Biomod/2011/TUM/TNT/Results

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Regarding the measured twist angles, for small concentrations no effects can be seen with spermine. Without spermine, as well with ca. 5% and 14% occupied binding sides, the angle remains ca. 9°. For higher occupations (50% and 67%), the angle increases to 12°. Additional data points will be needed to fit these findings, but we suggest that a cooperative behavior would be an appropriate explanation. Within DNA origamis, not only a single helices needs to be twisted, but large bundles of helices with many crosslinks. This makes the single helices more rigid, consequently hindering an induced fit of spermine molecules. Only higher concentrations could excert enough force to overcome the local restraints and induce a global twist. <br>
Regarding the measured twist angles, for small concentrations no effects can be seen with spermine. Without spermine, as well with ca. 5% and 14% occupied binding sides, the angle remains ca. 9°. For higher occupations (50% and 67%), the angle increases to 12°. Additional data points will be needed to fit these findings, but we suggest that a cooperative behavior would be an appropriate explanation. Within DNA origamis, not only a single helices needs to be twisted, but large bundles of helices with many crosslinks. This makes the single helices more rigid, consequently hindering an induced fit of spermine molecules. Only higher concentrations could excert enough force to overcome the local restraints and induce a global twist. <br>
To put these considerations in a nutshell, new theoretical approaches are needed to correlate effects on a single helix with effects on a huge system of interconnected helices. <br>
To put these considerations in a nutshell, new theoretical approaches are needed to correlate effects on a single helix with effects on a huge system of interconnected helices. <br>
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One approach to gain further insights and a solid experimental fundament for this goal was the investigation of an intrinsically twisted structure as positive control. In average every 21bp an additional base was inserted, resulting in global deformations that were easily observable in the TEM. Effects on length cannot be examined in this way, since the positive control needed a longer scaffold than the normal theU structure, but it is a good examination object for the angles between the arms. Ethidium bromide lends itself for a comparison, since both every bound ethidium bromide and every additional base cause the same elongation and they differ only in the twist they cause on a double stranded DNA. <br>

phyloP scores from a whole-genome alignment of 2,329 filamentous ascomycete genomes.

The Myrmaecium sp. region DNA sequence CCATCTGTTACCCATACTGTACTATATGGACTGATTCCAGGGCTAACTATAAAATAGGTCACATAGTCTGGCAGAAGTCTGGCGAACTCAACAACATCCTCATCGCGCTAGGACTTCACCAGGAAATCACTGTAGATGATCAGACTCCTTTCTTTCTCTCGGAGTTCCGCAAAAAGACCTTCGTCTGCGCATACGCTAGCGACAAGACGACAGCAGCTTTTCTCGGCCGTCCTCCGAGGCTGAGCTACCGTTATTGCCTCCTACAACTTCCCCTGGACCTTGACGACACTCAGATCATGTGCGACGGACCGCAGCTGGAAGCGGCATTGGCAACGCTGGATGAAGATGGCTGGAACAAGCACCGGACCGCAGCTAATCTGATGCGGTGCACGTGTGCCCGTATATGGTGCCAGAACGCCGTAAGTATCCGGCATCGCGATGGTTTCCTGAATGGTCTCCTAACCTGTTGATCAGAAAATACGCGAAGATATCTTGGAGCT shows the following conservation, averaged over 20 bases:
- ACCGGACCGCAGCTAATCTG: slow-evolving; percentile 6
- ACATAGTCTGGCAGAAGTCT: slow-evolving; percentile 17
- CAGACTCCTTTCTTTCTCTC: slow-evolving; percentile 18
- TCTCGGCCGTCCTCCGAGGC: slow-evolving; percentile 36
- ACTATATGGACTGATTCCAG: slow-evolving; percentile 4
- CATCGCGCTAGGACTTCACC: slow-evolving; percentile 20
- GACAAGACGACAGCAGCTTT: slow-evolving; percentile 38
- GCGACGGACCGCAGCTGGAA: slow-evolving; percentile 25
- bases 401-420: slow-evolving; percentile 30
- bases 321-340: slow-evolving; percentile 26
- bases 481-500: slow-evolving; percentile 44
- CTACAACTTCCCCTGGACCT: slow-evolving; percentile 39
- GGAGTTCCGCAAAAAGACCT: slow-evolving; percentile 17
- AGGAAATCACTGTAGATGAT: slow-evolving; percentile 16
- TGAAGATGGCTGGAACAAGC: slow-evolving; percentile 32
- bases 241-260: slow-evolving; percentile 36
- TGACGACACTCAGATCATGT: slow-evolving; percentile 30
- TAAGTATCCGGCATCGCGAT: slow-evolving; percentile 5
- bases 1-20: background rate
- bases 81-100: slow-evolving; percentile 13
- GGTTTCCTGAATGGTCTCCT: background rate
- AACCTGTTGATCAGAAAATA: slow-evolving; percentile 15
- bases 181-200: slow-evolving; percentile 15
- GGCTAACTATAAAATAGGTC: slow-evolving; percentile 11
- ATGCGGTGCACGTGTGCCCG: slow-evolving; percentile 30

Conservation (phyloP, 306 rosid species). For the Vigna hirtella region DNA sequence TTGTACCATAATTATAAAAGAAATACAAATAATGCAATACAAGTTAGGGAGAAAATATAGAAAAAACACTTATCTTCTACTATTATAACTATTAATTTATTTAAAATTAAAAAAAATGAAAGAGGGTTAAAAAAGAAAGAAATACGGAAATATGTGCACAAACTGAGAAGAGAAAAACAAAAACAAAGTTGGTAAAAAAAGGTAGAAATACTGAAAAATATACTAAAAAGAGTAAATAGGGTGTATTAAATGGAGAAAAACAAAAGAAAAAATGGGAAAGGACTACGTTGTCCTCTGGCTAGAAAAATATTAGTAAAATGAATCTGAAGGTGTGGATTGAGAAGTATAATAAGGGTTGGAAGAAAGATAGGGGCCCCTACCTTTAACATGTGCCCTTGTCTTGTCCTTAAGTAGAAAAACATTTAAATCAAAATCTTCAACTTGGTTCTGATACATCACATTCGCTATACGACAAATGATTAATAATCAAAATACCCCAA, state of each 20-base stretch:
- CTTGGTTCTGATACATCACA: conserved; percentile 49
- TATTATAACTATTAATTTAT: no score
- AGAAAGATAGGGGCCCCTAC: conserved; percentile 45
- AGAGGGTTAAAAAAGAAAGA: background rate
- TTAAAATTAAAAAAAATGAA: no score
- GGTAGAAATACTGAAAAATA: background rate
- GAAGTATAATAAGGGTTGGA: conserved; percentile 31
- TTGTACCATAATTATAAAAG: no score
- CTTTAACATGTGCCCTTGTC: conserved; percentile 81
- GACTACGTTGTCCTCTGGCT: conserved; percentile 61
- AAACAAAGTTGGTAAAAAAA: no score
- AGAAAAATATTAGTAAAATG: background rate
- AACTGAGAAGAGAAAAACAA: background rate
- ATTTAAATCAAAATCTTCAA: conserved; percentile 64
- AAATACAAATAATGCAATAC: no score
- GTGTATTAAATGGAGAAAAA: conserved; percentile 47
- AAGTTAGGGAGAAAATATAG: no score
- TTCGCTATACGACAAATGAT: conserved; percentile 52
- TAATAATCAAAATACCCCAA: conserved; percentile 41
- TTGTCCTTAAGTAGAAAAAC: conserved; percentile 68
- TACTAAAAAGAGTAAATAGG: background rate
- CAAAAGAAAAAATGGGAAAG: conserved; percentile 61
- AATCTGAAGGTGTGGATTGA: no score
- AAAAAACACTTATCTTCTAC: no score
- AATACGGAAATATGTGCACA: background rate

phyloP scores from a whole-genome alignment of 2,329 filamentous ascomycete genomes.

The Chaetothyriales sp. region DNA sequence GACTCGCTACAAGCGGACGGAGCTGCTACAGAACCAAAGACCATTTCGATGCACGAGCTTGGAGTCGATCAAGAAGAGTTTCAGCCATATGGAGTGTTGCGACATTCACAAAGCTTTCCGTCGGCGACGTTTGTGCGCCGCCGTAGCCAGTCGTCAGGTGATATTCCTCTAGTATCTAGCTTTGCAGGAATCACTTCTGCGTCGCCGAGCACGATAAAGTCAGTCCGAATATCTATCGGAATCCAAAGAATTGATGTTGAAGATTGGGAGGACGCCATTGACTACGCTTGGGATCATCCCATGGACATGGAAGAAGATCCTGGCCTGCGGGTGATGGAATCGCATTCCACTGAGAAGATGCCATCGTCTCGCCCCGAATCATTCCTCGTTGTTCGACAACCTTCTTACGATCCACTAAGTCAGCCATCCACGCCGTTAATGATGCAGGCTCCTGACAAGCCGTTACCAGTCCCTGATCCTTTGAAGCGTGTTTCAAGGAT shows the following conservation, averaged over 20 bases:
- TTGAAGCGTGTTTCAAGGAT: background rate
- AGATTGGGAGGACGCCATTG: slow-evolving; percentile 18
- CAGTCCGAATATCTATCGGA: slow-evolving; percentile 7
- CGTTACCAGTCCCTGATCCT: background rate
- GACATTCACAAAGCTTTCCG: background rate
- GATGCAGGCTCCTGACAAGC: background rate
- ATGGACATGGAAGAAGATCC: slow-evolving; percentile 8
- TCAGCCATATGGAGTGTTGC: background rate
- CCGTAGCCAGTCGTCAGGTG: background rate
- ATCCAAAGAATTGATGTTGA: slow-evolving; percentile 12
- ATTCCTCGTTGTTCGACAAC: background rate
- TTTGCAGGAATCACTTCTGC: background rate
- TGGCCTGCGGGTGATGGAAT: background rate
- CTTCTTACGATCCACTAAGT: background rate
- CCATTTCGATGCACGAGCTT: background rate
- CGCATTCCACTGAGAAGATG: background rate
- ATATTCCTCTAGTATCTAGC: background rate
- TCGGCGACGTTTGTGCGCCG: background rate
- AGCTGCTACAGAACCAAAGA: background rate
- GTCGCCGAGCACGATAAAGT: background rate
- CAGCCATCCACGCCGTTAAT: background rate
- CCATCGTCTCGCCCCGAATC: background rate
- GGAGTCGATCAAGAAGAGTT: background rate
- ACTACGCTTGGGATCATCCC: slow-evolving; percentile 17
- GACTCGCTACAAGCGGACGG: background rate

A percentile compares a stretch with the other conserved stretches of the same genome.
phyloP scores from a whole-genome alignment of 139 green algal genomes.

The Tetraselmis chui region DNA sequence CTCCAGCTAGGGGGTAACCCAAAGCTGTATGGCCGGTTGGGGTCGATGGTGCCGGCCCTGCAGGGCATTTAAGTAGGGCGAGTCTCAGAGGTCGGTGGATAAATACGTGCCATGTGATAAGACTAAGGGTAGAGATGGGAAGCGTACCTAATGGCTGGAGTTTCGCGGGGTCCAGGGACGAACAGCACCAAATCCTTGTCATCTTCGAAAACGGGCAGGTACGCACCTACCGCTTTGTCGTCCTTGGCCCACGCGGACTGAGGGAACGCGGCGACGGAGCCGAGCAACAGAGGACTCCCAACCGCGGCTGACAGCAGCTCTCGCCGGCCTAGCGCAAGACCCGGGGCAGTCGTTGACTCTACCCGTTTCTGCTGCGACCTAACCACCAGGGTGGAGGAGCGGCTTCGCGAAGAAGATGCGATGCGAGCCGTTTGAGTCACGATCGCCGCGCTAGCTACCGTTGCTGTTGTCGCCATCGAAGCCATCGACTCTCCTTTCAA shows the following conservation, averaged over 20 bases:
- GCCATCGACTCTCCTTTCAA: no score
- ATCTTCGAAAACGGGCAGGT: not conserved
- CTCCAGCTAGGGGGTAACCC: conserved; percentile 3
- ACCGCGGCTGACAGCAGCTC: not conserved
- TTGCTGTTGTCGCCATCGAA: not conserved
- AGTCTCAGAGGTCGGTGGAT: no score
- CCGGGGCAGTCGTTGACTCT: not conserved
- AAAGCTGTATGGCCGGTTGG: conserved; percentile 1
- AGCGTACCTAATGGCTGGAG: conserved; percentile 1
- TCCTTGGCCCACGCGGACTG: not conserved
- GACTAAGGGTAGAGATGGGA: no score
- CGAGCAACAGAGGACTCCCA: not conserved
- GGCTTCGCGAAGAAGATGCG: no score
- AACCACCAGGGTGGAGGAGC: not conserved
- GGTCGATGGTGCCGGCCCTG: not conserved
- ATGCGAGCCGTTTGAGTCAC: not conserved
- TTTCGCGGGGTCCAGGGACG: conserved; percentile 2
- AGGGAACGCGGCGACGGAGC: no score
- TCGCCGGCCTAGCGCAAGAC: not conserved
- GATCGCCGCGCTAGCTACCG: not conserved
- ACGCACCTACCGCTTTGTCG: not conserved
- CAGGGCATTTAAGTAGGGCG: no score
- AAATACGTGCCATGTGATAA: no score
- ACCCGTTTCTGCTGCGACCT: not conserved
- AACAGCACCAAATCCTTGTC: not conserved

Regarding our angle distributions from the TEM data, the mean global twist for one additional base every 21bp is 21°, compared to 11° induced by one molecule ethidium bromide every 21bp. Besides some potential inaccuracies in the quite small concentrations, the strong local negative twist caused by ethidium bromide results in remarkably reduced effects on the global structure. <br>
Regarding our angle distributions from the TEM data, the mean global twist for one additional base every 21bp is 21°, compared to 11° induced by one molecule ethidium bromide every 21bp. Besides some potential inaccuracies in the quite small concentrations, the strong local negative twist caused by ethidium bromide results in remarkably reduced effects on the global structure. <br>

Revision as of 12:28, 2 November 2011

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